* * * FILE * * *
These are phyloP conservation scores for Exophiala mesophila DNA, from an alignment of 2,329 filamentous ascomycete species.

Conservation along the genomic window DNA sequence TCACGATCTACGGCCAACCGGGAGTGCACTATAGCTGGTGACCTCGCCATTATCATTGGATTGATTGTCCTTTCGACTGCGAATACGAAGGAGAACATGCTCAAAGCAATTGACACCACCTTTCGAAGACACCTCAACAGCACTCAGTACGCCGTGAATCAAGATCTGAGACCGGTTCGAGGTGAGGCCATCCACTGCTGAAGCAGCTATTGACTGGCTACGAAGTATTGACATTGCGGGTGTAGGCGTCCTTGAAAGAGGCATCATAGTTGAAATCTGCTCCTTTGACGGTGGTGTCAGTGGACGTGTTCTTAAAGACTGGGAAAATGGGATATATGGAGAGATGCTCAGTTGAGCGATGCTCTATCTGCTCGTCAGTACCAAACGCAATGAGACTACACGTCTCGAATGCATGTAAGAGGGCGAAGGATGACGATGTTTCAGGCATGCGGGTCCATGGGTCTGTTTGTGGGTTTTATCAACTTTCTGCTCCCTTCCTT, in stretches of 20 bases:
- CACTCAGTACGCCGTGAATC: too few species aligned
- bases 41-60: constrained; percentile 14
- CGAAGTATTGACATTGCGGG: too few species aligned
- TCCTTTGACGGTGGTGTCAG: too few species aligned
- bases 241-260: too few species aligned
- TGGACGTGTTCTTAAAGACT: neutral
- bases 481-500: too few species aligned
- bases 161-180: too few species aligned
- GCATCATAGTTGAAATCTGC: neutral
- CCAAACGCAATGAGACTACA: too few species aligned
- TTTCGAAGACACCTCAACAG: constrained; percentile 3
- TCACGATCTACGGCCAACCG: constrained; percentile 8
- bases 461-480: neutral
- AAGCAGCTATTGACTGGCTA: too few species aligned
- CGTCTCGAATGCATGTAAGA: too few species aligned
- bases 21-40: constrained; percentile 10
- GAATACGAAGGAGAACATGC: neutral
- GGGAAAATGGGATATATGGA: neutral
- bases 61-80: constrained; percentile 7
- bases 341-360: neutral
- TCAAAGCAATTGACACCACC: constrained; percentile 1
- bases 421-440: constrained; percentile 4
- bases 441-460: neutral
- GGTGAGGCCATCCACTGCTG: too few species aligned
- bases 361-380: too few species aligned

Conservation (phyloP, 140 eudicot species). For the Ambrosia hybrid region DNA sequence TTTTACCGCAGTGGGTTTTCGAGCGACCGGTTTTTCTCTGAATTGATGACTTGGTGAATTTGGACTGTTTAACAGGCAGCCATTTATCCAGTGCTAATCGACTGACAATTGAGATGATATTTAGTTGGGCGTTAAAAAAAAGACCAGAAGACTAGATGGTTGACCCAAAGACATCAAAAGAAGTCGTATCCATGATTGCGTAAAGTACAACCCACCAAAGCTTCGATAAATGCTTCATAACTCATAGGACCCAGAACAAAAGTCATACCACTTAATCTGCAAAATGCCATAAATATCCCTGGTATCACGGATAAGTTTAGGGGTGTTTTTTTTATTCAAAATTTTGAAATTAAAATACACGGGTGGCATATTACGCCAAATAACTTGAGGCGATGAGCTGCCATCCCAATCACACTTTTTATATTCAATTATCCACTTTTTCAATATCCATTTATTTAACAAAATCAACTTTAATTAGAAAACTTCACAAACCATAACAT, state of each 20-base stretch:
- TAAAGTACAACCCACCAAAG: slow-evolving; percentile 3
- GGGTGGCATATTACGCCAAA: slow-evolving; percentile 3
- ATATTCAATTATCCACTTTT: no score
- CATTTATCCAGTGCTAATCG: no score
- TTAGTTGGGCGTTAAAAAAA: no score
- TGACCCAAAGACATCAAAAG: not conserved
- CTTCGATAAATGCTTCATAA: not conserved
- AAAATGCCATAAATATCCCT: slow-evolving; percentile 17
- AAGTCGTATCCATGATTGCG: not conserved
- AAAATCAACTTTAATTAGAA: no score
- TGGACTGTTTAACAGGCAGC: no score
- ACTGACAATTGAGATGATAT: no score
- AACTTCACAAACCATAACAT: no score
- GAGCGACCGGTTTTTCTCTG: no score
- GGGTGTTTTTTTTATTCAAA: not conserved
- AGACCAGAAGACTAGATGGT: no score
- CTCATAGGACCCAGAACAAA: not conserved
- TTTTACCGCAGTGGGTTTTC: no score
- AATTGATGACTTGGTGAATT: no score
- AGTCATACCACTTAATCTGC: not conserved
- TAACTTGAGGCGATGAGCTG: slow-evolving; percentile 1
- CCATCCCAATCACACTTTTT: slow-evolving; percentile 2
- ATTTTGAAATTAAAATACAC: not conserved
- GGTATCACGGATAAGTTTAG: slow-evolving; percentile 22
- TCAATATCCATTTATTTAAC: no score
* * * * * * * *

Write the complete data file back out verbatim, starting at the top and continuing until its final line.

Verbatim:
These are phyloP conservation scores for Exophiala mesophila DNA, from an alignment of 2,329 filamentous ascomycete species.

Conservation along the genomic window DNA sequence TCACGATCTACGGCCAACCGGGAGTGCACTATAGCTGGTGACCTCGCCATTATCATTGGATTGATTGTCCTTTCGACTGCGAATACGAAGGAGAACATGCTCAAAGCAATTGACACCACCTTTCGAAGACACCTCAACAGCACTCAGTACGCCGTGAATCAAGATCTGAGACCGGTTCGAGGTGAGGCCATCCACTGCTGAAGCAGCTATTGACTGGCTACGAAGTATTGACATTGCGGGTGTAGGCGTCCTTGAAAGAGGCATCATAGTTGAAATCTGCTCCTTTGACGGTGGTGTCAGTGGACGTGTTCTTAAAGACTGGGAAAATGGGATATATGGAGAGATGCTCAGTTGAGCGATGCTCTATCTGCTCGTCAGTACCAAACGCAATGAGACTACACGTCTCGAATGCATGTAAGAGGGCGAAGGATGACGATGTTTCAGGCATGCGGGTCCATGGGTCTGTTTGTGGGTTTTATCAACTTTCTGCTCCCTTCCTT, in stretches of 20 bases:
- CACTCAGTACGCCGTGAATC: too few species aligned
- bases 41-60: constrained; percentile 14
- CGAAGTATTGACATTGCGGG: too few species aligned
- TCCTTTGACGGTGGTGTCAG: too few species aligned
- bases 241-260: too few species aligned
- TGGACGTGTTCTTAAAGACT: neutral
- bases 481-500: too few species aligned
- bases 161-180: too few species aligned
- GCATCATAGTTGAAATCTGC: neutral
- CCAAACGCAATGAGACTACA: too few species aligned
- TTTCGAAGACACCTCAACAG: constrained; percentile 3
- TCACGATCTACGGCCAACCG: constrained; percentile 8
- bases 461-480: neutral
- AAGCAGCTATTGACTGGCTA: too few species aligned
- CGTCTCGAATGCATGTAAGA: too few species aligned
- bases 21-40: constrained; percentile 10
- GAATACGAAGGAGAACATGC: neutral
- GGGAAAATGGGATATATGGA: neutral
- bases 61-80: constrained; percentile 7
- bases 341-360: neutral
- TCAAAGCAATTGACACCACC: constrained; percentile 1
- bases 421-440: constrained; percentile 4
- bases 441-460: neutral
- GGTGAGGCCATCCACTGCTG: too few species aligned
- bases 361-380: too few species aligned

Conservation (phyloP, 140 eudicot species). For the Ambrosia hybrid region DNA sequence TTTTACCGCAGTGGGTTTTCGAGCGACCGGTTTTTCTCTGAATTGATGACTTGGTGAATTTGGACTGTTTAACAGGCAGCCATTTATCCAGTGCTAATCGACTGACAATTGAGATGATATTTAGTTGGGCGTTAAAAAAAAGACCAGAAGACTAGATGGTTGACCCAAAGACATCAAAAGAAGTCGTATCCATGATTGCGTAAAGTACAACCCACCAAAGCTTCGATAAATGCTTCATAACTCATAGGACCCAGAACAAAAGTCATACCACTTAATCTGCAAAATGCCATAAATATCCCTGGTATCACGGATAAGTTTAGGGGTGTTTTTTTTATTCAAAATTTTGAAATTAAAATACACGGGTGGCATATTACGCCAAATAACTTGAGGCGATGAGCTGCCATCCCAATCACACTTTTTATATTCAATTATCCACTTTTTCAATATCCATTTATTTAACAAAATCAACTTTAATTAGAAAACTTCACAAACCATAACAT, state of each 20-base stretch:
- TAAAGTACAACCCACCAAAG: slow-evolving; percentile 3
- GGGTGGCATATTACGCCAAA: slow-evolving; percentile 3
- ATATTCAATTATCCACTTTT: no score
- CATTTATCCAGTGCTAATCG: no score
- TTAGTTGGGCGTTAAAAAAA: no score
- TGACCCAAAGACATCAAAAG: not conserved
- CTTCGATAAATGCTTCATAA: not conserved
- AAAATGCCATAAATATCCCT: slow-evolving; percentile 17
- AAGTCGTATCCATGATTGCG: not conserved
- AAAATCAACTTTAATTAGAA: no score
- TGGACTGTTTAACAGGCAGC: no score
- ACTGACAATTGAGATGATAT: no score
- AACTTCACAAACCATAACAT: no score
- GAGCGACCGGTTTTTCTCTG: no score
- GGGTGTTTTTTTTATTCAAA: not conserved
- AGACCAGAAGACTAGATGGT: no score
- CTCATAGGACCCAGAACAAA: not conserved
- TTTTACCGCAGTGGGTTTTC: no score
- AATTGATGACTTGGTGAATT: no score
- AGTCATACCACTTAATCTGC: not conserved
- TAACTTGAGGCGATGAGCTG: slow-evolving; percentile 1
- CCATCCCAATCACACTTTTT: slow-evolving; percentile 2
- ATTTTGAAATTAAAATACAC: not conserved
- GGTATCACGGATAAGTTTAG: slow-evolving; percentile 22
- TCAATATCCATTTATTTAAC: no score